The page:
Depreciating Farm Assets
Just about every farmer has had this thought: I’m making a little money this year, so I better go out and buy something. Every year in early December, clients start calling to ask, “Should I buy something?” I always respond, “Do you need it?” I explain that it never makes financial sense to spend $3 for no reason other than to save $1. You’ll still be out $2. However, if you are going to buy the truck, tractor, or other equipment anyway in the next 12 months, then, yes, go ahead and make the purchase during the year you know you have excess profit.
In recent years, profit has dried up on many farms, so the correct strategy may not be to go buying and writing off equipment just as fast as you can. To understand the write-off options, you have to understand depreciation.
Depreciation is a concept introduced by accountants to recognize the decline in the value of assets over their estimated useful lives. Most farm equipment will have a five-year life for tax purposes.
However, some farm assets (like fencing and grain bins) have seven-year lives. Farm buildings can be written off over either 10 or 20 years, depending on what they’re used for. Land improvements (drain tiles and berms, for example) can be depreciated over a 15-year period.
The IRS allows an accelerated method called MACRS to calculate the depreciation. It shifts more of the write-off into the first few years, rather than taking it evenly throughout the depreciable life.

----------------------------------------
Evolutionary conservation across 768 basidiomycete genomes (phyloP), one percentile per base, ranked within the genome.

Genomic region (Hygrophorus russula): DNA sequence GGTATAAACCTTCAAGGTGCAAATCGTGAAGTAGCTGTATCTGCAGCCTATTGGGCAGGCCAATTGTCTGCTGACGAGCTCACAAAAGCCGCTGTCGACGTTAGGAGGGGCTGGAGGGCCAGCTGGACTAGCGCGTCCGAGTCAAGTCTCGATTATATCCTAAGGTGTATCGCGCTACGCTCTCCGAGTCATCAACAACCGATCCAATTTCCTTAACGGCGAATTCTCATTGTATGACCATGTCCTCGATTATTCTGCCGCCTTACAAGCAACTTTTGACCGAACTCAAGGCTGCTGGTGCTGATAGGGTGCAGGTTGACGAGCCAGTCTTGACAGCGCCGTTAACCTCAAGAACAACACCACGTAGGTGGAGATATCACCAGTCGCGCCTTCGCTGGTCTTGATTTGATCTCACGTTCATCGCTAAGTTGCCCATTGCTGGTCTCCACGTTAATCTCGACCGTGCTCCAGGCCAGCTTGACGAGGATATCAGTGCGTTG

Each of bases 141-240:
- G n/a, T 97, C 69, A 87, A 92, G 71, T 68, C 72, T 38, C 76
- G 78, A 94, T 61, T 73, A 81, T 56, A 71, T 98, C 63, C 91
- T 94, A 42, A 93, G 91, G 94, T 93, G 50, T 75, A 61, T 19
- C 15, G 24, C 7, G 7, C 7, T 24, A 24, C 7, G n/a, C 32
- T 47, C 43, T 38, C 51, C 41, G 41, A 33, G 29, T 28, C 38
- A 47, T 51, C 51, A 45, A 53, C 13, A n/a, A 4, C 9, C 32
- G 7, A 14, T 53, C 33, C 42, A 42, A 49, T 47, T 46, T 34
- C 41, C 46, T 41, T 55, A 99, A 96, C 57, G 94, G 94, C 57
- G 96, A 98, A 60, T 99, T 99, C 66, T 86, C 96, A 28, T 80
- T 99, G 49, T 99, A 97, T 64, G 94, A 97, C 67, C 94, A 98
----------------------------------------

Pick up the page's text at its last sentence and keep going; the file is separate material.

An equal deduction each year is called straight-line depreciation, and you are allowed to choose that method, especially if you are trying to slow down the deduction.
Why would you do that? Because you may be losing money right now, and you expect more profitable years ahead.
If this was all there was to think about, depreciation would be easy. You would buy something, and it would definitely be depreciated over five, seven, 10, 15, or 20 years.
There are two more wild cards that make your depreciation situation much more complicated: Section 179 and Bonus Depreciation.
Section 179 says you can write off all or a portion of the assets you purchase immediately, so long as they don’t throw your net income into the negative. The deduction is limited to $500,000 for 2016. It has been in play for many years, and the limit was only $24,000 as late as 2002.
Bonus Depreciation is a fairly new concept created in 2003. In an effort to stimulate the economy, Congress and the Treasury Department created a new write-off to allow you to immediately expense 50% of the cost of new assets. When I say “new,” the item must be brand new. It also cannot be a residential or commercial building, like an apartment building or a store.
The powerful part about Bonus Depreciation is that there are no limits on how much of it you can take.
(Big operators can get big deductions.)
Bonus Depreciation has been temporarily extended over and over again since its inception, but it may go away completely someday.
The end result of all of these write-off options is that your CPA can give you just about any depreciation write-off you want, provided you actually bought some assets during the year.
Just remember: Never spend $3 to save $1.